This week on The Living Experiment, we’re talking about Eating Meat — the nutritional, ethical, and environmental questions that choice raises, and how we’ve come to our own answers.
From the vegan-vs.-paleo propaganda to the disconcerting realities of factory farming, we consider both the pros and cons of meat consumption.
We wade into some of the controversies and conundrums that polarize many well-intended eaters, and we shed light on some little-considered factors that we think deserve more attention.
Finally, we offer you some experiments to help you explore on the question of how meat-eating fits into your own life, or doesn’t.
“Eating Meat” Episode Highlights
- Pilar and Dallas share where meat fits into their eating, and why
- The quandaries of eating meat in our current food system, and how well-intended eaters can easily get led astray
- The dangers of orthorexia and other misguided, counterproductive clean-eating obsessions
- Balancing the environmental, health and ethical concerns of eating meat, while recognizing that there is no perfect or “pure” solution
- The value of undertaking deeper research and reflection before adopting a major dietary change, and the importance of paying attention to the longer-term effects
- Considering your individual health profile and priorities in shaping your own eating decisions
Expose yourself to some alternate points of view on the topic of meat-eating, and strive to empathetically consider the factors that are driving others’ decisions. Be open to adjusting your own meat-eating habits based on what you learn. If you’re an omnivore, be willing to acknowledge the reality of factory farming as an unsustainable, inhumane, and unhealthy-for-everyone practice that deserves critical scrutiny and activism. If you are a vegan or vegetarian, consider reviewing the arguments and real-life experiences of former vegans as expressed in books like The Vegetarian Myth, Women, Food and Desire or The Mindful Carnivore.
Do the Whole30. This is a 30-day experiment in eating high-quality whole foods, and for vegetarians, a great exercise in eliminating the processed foods that are too often at the center of meat-free eating. If you’re a vegetarian willing to expand your health experiment to include eating some meat, the Whole30 is a great opportunity to maximize the health improvements that come with focusing on nutrient-dense, satiating, anti-inflammatory food. Be sure to especially focus on the systematic re-introduction of foods, taking note on how they impact your energy, skin, digestion, mood, and general health.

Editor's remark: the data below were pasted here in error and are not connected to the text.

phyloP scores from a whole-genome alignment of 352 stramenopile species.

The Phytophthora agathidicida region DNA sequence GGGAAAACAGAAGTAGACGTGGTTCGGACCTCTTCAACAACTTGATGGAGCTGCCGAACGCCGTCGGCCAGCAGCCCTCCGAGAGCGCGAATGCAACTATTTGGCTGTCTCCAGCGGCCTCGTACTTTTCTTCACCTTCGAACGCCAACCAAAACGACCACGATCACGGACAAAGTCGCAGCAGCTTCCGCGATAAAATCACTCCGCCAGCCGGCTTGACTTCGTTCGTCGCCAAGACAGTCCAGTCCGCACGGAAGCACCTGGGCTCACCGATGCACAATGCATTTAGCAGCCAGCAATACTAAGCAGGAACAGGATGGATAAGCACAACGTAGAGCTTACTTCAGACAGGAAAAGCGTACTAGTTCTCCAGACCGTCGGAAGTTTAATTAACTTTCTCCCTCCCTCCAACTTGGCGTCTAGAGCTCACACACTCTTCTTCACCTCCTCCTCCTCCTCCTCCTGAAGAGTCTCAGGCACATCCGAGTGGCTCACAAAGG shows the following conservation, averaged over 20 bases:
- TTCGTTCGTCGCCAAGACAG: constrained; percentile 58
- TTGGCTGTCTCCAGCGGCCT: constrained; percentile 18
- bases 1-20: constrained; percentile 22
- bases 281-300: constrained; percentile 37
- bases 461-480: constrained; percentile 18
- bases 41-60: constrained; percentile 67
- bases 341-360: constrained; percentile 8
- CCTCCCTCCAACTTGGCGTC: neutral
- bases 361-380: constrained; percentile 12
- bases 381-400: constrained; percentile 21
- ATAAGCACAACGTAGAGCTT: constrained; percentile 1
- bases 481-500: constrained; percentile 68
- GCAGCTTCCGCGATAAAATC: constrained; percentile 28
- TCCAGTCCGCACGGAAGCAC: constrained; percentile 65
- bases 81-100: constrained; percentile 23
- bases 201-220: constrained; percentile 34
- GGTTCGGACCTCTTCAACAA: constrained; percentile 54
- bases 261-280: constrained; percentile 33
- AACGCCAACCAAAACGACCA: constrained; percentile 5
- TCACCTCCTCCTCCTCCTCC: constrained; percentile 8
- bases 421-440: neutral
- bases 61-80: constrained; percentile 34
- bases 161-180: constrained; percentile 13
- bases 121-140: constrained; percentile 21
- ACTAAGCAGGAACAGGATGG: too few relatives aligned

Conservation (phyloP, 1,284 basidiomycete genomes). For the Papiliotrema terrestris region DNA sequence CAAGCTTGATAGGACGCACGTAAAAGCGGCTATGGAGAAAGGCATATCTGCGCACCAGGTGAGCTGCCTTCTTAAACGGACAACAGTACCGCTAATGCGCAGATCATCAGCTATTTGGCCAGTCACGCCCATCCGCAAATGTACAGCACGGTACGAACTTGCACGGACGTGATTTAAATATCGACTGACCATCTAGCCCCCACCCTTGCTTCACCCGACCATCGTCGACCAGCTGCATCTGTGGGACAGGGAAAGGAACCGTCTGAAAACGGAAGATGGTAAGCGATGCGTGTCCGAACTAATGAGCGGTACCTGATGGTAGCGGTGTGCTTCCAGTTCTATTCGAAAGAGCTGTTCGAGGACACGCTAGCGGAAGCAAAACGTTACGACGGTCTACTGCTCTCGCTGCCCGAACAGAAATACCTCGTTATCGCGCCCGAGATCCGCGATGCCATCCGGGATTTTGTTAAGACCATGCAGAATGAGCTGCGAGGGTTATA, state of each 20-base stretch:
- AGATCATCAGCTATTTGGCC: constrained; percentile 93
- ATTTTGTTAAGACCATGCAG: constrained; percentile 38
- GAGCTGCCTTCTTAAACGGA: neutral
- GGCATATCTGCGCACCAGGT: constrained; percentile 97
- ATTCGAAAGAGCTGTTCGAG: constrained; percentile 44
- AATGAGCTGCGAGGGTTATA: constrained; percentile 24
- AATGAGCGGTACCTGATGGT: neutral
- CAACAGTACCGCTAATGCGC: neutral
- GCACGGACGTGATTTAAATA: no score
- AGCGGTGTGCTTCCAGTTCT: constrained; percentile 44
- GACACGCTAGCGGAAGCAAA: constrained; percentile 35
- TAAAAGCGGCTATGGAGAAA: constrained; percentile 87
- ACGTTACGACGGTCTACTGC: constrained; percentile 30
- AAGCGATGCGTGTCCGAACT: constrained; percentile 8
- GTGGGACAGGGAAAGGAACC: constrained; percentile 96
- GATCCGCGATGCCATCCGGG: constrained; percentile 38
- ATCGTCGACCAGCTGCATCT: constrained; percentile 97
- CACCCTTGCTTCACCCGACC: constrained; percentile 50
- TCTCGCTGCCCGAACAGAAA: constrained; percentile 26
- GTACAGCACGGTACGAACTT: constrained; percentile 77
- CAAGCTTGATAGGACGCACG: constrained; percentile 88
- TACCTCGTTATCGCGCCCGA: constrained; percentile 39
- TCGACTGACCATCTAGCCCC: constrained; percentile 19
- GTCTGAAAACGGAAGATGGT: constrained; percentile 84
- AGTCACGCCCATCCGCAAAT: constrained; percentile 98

Healthy, Happy Goodness
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- From Pilar, a reminder that how you eat is as important as what you eat: “Revolutionary Act # 32: Savor What You Eat”
- “Nutritional Assessment of the Symptomatic Patient on a Plant-Based Diet: Seven Key Questions:” A terrific scientific paper on the importance of key nutritional considerations (including the potential need for customization/supplementation, as well as contraindications) in adopting plant-based diets.
- “Paleo vs. Vegan,” a roundup of leading voices from both camps, and “Progressive Eaters, Unite,” a terrific overview of the considerations faced by discerning eaters of all stripes — both via Experience Life
- “The Food-Mood Connection” and “Comfort Food for Your Brain” — two more articles from Experience Life on the important role that proteins and healthy fats from animal-based foods may have on mental and emotional health
- Insights on seasonal eating and Dallas’s Seasonal Model of Health: “Seasons”, “Winter”, “Spring”, “Summer” and “Autumn”
- It Starts With Food: Discover the Whole30 and Change Your Life in Unexpected Ways by Dallas Hartwig and Melissa Hartwig
- Always Hungry? and Always Delicious (releasing in March) by David Ludwig, MD
- Women, Food and Desire: Honor Your Cravings, Embrace Your Desires, Reclaim Your Body by Alexandra Jamieson
- The Mindful Carnivore: A Vegetarian’s Hunt for Sustenance by Tovar Cerulli
- The Vegetarian Myth: Food, Justice and Sustainability by Lierre Keith
- The Omnivore’s Dilemma: A Natural History of Four Meals by Michael Pollan
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